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China is ditching expensive Brazilian soybeans for US supplies
[HONG KONG] China, the world's top soybean buyer, is ditching expensive Brazilian purchases and replacing previously done deals with American supplies, according to people familiar with the transactions.
Traders are washing out Brazilian purchases made earlier in the year as the price gap to American supplies widened, said the people, who asked not to be identified because the information is private. Some traders have struck the arrangements to supply their own operations in China, while others are doing them on behalf of Chinese clients, the people said.
Brazilian soybean prices have surged as supplies dried up. At the same time, the American harvest is just around the corner and traders are expecting a bumper crop. Analysts surveyed by Bloomberg forecast yields will be the highest since 2016 when the US Department of Agriculture releases its closely-watched monthly report on Wednesday.
The price gap between the two countries has boosted American purchases. The US Department of Agriculture on Monday reported almost 600,000 metric tons of soybeans sold to China in trades that took place at the end of last week. On Monday, people familiar with the matter said American shippers sold at least another six cargoes to China. A typical cargo holds 55,000 to 60,000 tons.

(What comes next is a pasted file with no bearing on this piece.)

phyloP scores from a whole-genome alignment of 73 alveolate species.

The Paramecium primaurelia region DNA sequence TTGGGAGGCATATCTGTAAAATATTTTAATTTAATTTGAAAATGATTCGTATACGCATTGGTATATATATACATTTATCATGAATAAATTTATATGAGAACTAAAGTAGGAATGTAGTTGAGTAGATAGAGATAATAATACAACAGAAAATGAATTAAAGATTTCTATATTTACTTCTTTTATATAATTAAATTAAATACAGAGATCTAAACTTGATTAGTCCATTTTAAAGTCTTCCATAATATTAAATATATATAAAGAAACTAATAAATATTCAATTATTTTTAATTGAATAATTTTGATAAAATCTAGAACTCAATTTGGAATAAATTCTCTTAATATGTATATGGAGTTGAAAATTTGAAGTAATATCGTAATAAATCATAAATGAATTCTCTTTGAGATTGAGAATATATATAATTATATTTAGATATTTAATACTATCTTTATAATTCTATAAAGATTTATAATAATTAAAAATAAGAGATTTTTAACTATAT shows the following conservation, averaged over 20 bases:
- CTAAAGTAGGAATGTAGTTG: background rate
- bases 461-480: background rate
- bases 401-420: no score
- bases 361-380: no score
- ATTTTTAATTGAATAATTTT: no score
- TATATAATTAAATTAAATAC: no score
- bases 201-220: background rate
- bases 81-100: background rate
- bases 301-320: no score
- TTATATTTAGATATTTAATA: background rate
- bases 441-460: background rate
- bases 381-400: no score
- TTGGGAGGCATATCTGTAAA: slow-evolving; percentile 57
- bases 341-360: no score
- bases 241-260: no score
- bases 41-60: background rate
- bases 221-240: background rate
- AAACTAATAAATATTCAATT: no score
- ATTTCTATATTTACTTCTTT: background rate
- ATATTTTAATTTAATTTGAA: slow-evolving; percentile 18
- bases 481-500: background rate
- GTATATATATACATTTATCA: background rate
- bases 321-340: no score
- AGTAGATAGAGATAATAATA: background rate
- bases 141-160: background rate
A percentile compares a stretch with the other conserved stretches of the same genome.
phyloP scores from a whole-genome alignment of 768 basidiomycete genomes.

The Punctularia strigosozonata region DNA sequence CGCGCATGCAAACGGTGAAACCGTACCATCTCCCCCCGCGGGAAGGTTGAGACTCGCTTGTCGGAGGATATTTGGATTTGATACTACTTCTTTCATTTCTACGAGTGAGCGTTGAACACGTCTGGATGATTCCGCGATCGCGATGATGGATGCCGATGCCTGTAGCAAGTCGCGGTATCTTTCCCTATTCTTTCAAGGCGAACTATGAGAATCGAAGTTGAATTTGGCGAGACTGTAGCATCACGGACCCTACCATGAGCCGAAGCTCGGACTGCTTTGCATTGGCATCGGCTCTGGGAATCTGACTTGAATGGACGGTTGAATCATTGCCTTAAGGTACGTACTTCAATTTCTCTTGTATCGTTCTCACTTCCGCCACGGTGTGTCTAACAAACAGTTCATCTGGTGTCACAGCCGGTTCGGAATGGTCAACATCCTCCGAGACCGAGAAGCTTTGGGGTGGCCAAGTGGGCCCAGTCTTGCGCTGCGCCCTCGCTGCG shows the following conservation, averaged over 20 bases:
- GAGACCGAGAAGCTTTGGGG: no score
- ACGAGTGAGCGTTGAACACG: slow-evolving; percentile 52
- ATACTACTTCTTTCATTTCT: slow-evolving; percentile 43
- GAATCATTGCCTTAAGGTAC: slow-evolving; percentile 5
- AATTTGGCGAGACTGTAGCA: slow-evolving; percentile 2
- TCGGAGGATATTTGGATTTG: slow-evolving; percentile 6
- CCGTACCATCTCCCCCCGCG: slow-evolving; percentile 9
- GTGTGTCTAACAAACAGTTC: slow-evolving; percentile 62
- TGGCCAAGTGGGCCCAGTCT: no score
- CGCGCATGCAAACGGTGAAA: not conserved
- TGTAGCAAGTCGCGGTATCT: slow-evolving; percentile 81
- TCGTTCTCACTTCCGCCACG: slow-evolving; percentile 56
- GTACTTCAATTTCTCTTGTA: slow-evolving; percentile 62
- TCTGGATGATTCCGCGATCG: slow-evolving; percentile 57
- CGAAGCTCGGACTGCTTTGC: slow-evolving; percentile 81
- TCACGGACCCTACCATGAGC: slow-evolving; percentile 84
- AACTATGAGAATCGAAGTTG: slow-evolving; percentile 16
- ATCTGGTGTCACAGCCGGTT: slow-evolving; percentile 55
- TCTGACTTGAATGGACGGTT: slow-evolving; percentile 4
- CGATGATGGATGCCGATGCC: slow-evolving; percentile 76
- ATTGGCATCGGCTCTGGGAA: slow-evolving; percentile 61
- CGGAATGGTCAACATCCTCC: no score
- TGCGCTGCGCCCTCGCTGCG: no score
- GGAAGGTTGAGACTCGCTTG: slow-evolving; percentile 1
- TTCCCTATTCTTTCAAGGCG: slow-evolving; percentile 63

The move could help China accelerate progress toward meeting its pledges under the phase-one trade deal with the US ahead of an Aug. 15 meeting between Washington and Beijing. In the first half of the year, the US shipped about US$7.3 billion in agricultural goods to China, only 20 per cent of the US$36.5 billion goal, USDA data showed.